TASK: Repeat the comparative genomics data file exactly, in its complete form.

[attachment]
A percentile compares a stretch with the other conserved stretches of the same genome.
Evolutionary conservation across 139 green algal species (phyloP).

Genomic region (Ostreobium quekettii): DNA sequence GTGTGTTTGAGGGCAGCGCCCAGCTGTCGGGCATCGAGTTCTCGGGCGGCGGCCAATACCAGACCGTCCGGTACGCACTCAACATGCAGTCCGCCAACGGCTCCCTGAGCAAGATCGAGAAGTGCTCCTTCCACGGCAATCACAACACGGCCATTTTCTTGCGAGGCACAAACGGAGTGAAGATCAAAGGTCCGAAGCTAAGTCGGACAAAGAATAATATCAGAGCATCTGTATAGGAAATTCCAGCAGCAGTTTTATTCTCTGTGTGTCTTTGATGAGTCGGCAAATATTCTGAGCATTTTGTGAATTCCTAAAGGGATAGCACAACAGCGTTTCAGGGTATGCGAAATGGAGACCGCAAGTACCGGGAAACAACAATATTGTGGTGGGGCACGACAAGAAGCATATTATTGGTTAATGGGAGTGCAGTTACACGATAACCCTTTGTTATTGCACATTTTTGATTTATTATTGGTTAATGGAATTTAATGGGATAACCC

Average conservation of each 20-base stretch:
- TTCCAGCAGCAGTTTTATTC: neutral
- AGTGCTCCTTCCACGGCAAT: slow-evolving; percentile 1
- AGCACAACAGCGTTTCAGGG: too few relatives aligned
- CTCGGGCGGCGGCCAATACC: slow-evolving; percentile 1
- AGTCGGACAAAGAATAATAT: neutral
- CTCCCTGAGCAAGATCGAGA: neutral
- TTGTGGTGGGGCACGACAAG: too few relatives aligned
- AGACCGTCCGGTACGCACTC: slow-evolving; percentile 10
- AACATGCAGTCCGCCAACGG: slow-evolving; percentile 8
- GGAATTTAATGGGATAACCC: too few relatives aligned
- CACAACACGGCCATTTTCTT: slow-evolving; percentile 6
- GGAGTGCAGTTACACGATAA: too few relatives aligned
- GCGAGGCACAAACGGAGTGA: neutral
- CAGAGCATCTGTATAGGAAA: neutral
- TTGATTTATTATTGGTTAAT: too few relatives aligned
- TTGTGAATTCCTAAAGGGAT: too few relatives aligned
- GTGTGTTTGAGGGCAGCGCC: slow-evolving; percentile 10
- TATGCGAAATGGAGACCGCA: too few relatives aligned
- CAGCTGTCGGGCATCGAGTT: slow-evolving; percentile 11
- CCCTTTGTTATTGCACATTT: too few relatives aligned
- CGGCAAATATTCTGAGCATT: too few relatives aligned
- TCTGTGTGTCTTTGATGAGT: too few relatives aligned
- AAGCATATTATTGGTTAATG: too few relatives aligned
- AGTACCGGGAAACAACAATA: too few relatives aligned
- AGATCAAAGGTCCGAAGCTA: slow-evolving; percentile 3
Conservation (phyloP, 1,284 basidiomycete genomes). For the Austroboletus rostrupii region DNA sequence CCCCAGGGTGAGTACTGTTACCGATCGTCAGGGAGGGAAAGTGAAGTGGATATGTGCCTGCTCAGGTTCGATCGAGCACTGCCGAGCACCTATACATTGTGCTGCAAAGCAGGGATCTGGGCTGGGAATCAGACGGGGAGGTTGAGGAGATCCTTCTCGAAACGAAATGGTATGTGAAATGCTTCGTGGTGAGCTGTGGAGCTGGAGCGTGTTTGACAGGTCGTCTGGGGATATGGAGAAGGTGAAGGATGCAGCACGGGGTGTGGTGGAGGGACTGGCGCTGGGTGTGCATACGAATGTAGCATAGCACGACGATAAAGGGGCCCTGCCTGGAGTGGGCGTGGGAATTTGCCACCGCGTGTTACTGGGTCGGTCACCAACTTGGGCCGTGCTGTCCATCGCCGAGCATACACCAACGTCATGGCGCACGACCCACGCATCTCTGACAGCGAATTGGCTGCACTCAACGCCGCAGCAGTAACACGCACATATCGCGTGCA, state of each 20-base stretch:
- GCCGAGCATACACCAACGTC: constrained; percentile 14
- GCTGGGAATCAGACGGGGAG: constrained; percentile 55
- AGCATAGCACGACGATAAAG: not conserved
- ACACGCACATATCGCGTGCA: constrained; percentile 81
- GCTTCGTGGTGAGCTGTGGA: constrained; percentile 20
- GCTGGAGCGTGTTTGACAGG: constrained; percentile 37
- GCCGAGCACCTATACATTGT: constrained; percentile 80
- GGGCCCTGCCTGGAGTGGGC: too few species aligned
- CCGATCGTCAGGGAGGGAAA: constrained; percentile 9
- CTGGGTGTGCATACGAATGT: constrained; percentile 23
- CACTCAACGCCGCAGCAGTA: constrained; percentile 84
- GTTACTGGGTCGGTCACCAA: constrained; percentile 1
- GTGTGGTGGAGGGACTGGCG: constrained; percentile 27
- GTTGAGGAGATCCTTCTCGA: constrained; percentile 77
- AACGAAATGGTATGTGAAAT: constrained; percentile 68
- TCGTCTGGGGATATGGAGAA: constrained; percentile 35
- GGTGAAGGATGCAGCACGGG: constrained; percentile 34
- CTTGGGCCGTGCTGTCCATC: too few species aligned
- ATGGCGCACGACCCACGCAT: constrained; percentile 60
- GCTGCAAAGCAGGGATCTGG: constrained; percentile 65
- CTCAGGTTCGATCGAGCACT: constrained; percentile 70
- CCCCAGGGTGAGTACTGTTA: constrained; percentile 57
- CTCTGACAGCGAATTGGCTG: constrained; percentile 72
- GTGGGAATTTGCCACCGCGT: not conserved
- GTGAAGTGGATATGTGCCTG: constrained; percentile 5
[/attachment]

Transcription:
A percentile compares a stretch with the other conserved stretches of the same genome.
Evolutionary conservation across 139 green algal species (phyloP).

Genomic region (Ostreobium quekettii): DNA sequence GTGTGTTTGAGGGCAGCGCCCAGCTGTCGGGCATCGAGTTCTCGGGCGGCGGCCAATACCAGACCGTCCGGTACGCACTCAACATGCAGTCCGCCAACGGCTCCCTGAGCAAGATCGAGAAGTGCTCCTTCCACGGCAATCACAACACGGCCATTTTCTTGCGAGGCACAAACGGAGTGAAGATCAAAGGTCCGAAGCTAAGTCGGACAAAGAATAATATCAGAGCATCTGTATAGGAAATTCCAGCAGCAGTTTTATTCTCTGTGTGTCTTTGATGAGTCGGCAAATATTCTGAGCATTTTGTGAATTCCTAAAGGGATAGCACAACAGCGTTTCAGGGTATGCGAAATGGAGACCGCAAGTACCGGGAAACAACAATATTGTGGTGGGGCACGACAAGAAGCATATTATTGGTTAATGGGAGTGCAGTTACACGATAACCCTTTGTTATTGCACATTTTTGATTTATTATTGGTTAATGGAATTTAATGGGATAACCC

Average conservation of each 20-base stretch:
- TTCCAGCAGCAGTTTTATTC: neutral
- AGTGCTCCTTCCACGGCAAT: slow-evolving; percentile 1
- AGCACAACAGCGTTTCAGGG: too few relatives aligned
- CTCGGGCGGCGGCCAATACC: slow-evolving; percentile 1
- AGTCGGACAAAGAATAATAT: neutral
- CTCCCTGAGCAAGATCGAGA: neutral
- TTGTGGTGGGGCACGACAAG: too few relatives aligned
- AGACCGTCCGGTACGCACTC: slow-evolving; percentile 10
- AACATGCAGTCCGCCAACGG: slow-evolving; percentile 8
- GGAATTTAATGGGATAACCC: too few relatives aligned
- CACAACACGGCCATTTTCTT: slow-evolving; percentile 6
- GGAGTGCAGTTACACGATAA: too few relatives aligned
- GCGAGGCACAAACGGAGTGA: neutral
- CAGAGCATCTGTATAGGAAA: neutral
- TTGATTTATTATTGGTTAAT: too few relatives aligned
- TTGTGAATTCCTAAAGGGAT: too few relatives aligned
- GTGTGTTTGAGGGCAGCGCC: slow-evolving; percentile 10
- TATGCGAAATGGAGACCGCA: too few relatives aligned
- CAGCTGTCGGGCATCGAGTT: slow-evolving; percentile 11
- CCCTTTGTTATTGCACATTT: too few relatives aligned
- CGGCAAATATTCTGAGCATT: too few relatives aligned
- TCTGTGTGTCTTTGATGAGT: too few relatives aligned
- AAGCATATTATTGGTTAATG: too few relatives aligned
- AGTACCGGGAAACAACAATA: too few relatives aligned
- AGATCAAAGGTCCGAAGCTA: slow-evolving; percentile 3
Conservation (phyloP, 1,284 basidiomycete genomes). For the Austroboletus rostrupii region DNA sequence CCCCAGGGTGAGTACTGTTACCGATCGTCAGGGAGGGAAAGTGAAGTGGATATGTGCCTGCTCAGGTTCGATCGAGCACTGCCGAGCACCTATACATTGTGCTGCAAAGCAGGGATCTGGGCTGGGAATCAGACGGGGAGGTTGAGGAGATCCTTCTCGAAACGAAATGGTATGTGAAATGCTTCGTGGTGAGCTGTGGAGCTGGAGCGTGTTTGACAGGTCGTCTGGGGATATGGAGAAGGTGAAGGATGCAGCACGGGGTGTGGTGGAGGGACTGGCGCTGGGTGTGCATACGAATGTAGCATAGCACGACGATAAAGGGGCCCTGCCTGGAGTGGGCGTGGGAATTTGCCACCGCGTGTTACTGGGTCGGTCACCAACTTGGGCCGTGCTGTCCATCGCCGAGCATACACCAACGTCATGGCGCACGACCCACGCATCTCTGACAGCGAATTGGCTGCACTCAACGCCGCAGCAGTAACACGCACATATCGCGTGCA, state of each 20-base stretch:
- GCCGAGCATACACCAACGTC: constrained; percentile 14
- GCTGGGAATCAGACGGGGAG: constrained; percentile 55
- AGCATAGCACGACGATAAAG: not conserved
- ACACGCACATATCGCGTGCA: constrained; percentile 81
- GCTTCGTGGTGAGCTGTGGA: constrained; percentile 20
- GCTGGAGCGTGTTTGACAGG: constrained; percentile 37
- GCCGAGCACCTATACATTGT: constrained; percentile 80
- GGGCCCTGCCTGGAGTGGGC: too few species aligned
- CCGATCGTCAGGGAGGGAAA: constrained; percentile 9
- CTGGGTGTGCATACGAATGT: constrained; percentile 23
- CACTCAACGCCGCAGCAGTA: constrained; percentile 84
- GTTACTGGGTCGGTCACCAA: constrained; percentile 1
- GTGTGGTGGAGGGACTGGCG: constrained; percentile 27
- GTTGAGGAGATCCTTCTCGA: constrained; percentile 77
- AACGAAATGGTATGTGAAAT: constrained; percentile 68
- TCGTCTGGGGATATGGAGAA: constrained; percentile 35
- GGTGAAGGATGCAGCACGGG: constrained; percentile 34
- CTTGGGCCGTGCTGTCCATC: too few species aligned
- ATGGCGCACGACCCACGCAT: constrained; percentile 60
- GCTGCAAAGCAGGGATCTGG: constrained; percentile 65
- CTCAGGTTCGATCGAGCACT: constrained; percentile 70
- CCCCAGGGTGAGTACTGTTA: constrained; percentile 57
- CTCTGACAGCGAATTGGCTG: constrained; percentile 72
- GTGGGAATTTGCCACCGCGT: not conserved
- GTGAAGTGGATATGTGCCTG: constrained; percentile 5